During a two-year installation, the number of observation stations of China's environmental air quality monitoring network has significantly increased, which grows from more than 300 in 2013, when the project was launched, to more than 1,000 in 2015. Scientists have placed these stations in densely populated core urban areas as well as relatively low-density suburbs. With more than three times the number of original stations, there is uncertainty regarding the ability of the much larger network to assess air quality compared to previous data.
LUO Hongyan and Associate Professor TANG Xiao from the Institute of Atmospheric Physics of the Chinese Academy of Sciences have analyzed the air quality assessment impact of increasing the number of monitoring stations. Their study, recently published in Advances in Atmospheric Sciences
, focuses on both national and regional level between 2013 and 2018.
LUO and TANG evaluated change of fine particulate matter (PM2.5) and ozone (O3) concentrations from 2013 to 2018 by comparing data from the number of stations available in each year as the network expanded. By collecting data this way, they were able to analyze the year-to-year impact of the change in the number of stations during and after the installation period compared to the original, smaller network.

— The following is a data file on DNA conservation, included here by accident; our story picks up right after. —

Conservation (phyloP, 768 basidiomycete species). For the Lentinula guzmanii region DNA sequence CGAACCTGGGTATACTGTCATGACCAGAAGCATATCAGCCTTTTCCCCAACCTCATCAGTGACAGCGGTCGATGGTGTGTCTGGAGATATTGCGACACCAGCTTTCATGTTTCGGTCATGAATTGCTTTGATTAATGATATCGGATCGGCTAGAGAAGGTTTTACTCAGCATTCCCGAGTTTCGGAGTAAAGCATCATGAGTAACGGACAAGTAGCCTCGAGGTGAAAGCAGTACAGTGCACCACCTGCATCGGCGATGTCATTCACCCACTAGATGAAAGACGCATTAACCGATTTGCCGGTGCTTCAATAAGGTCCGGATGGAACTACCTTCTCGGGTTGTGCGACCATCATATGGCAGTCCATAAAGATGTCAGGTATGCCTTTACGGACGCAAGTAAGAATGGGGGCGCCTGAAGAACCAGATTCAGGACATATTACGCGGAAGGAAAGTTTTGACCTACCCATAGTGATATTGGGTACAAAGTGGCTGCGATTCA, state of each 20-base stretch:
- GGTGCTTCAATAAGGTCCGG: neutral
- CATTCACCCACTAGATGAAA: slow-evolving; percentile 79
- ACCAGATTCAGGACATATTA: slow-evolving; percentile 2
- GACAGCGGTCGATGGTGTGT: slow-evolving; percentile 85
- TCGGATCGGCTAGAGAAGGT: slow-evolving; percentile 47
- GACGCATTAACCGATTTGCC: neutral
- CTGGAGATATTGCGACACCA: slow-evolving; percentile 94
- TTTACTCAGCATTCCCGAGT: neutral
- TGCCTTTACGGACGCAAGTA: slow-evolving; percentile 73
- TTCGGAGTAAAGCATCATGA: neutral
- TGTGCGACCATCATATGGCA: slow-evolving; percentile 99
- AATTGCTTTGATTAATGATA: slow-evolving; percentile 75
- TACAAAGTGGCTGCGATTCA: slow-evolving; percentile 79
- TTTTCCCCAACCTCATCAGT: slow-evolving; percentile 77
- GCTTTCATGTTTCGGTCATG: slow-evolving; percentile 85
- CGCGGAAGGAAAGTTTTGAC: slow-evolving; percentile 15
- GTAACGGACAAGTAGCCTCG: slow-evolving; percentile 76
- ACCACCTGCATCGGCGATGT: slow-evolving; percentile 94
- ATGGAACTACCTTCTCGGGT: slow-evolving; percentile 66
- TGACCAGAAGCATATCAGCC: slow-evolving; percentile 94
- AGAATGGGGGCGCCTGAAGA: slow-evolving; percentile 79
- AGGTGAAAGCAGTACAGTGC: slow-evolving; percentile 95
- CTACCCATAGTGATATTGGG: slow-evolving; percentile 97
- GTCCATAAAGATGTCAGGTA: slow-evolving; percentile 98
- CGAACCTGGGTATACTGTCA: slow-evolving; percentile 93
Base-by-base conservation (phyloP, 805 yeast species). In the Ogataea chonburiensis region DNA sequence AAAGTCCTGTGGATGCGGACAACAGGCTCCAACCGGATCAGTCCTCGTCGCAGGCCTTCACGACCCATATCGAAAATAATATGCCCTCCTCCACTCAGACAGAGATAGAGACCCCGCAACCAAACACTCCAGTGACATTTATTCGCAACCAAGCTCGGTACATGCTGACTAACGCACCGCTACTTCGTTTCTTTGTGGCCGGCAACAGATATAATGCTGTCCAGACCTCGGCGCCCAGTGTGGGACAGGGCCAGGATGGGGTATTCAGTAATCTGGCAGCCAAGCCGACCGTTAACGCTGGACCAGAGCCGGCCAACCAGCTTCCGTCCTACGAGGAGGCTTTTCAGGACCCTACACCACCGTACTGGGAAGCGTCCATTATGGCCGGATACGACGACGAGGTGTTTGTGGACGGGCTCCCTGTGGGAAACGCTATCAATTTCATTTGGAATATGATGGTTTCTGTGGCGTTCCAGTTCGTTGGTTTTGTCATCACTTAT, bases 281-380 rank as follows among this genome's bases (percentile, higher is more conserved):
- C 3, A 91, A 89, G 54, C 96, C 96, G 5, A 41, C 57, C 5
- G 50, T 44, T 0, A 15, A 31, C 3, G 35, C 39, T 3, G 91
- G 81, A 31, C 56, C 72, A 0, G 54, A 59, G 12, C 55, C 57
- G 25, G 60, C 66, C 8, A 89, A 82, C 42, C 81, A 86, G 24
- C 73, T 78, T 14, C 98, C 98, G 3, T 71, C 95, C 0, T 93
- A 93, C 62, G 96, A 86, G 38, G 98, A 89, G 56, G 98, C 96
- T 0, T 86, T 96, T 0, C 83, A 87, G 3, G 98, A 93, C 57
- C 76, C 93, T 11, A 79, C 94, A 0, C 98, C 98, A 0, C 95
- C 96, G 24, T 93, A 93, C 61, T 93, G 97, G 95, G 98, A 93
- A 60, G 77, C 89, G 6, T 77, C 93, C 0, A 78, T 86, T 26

"Our results show that changes in the number of monitoring stations have relatively impact on on the assessment of national and regional PM2.5 concentrations," said Dr. LUO. "But the change has a relatively large impact on the assessment of O3 concentration, which affects long-term O3 trend evaluation."
Furthermore, the researchers noted significant seasonal variation during and after increasing the number of stations assessing O3 concentration. They suggested that this might be related to the different O3 sensitivity in the precursor signals in both winter and summer.
They emphasized that they only used only the daily peak value of O3 , O3_Max,for O3 concentration assessment, which is different from existing national assessment methods.
"Overall, our results suggest that the change in the number of monitoring sites is an important uncertainty factor in national and regional air quality assessments," said LUO. "Future studies need to consider this aspect of long-term air quality trends and their driving forces."
An air quality monitoring station in Guangdong province, China. (Image by SHEN Jin)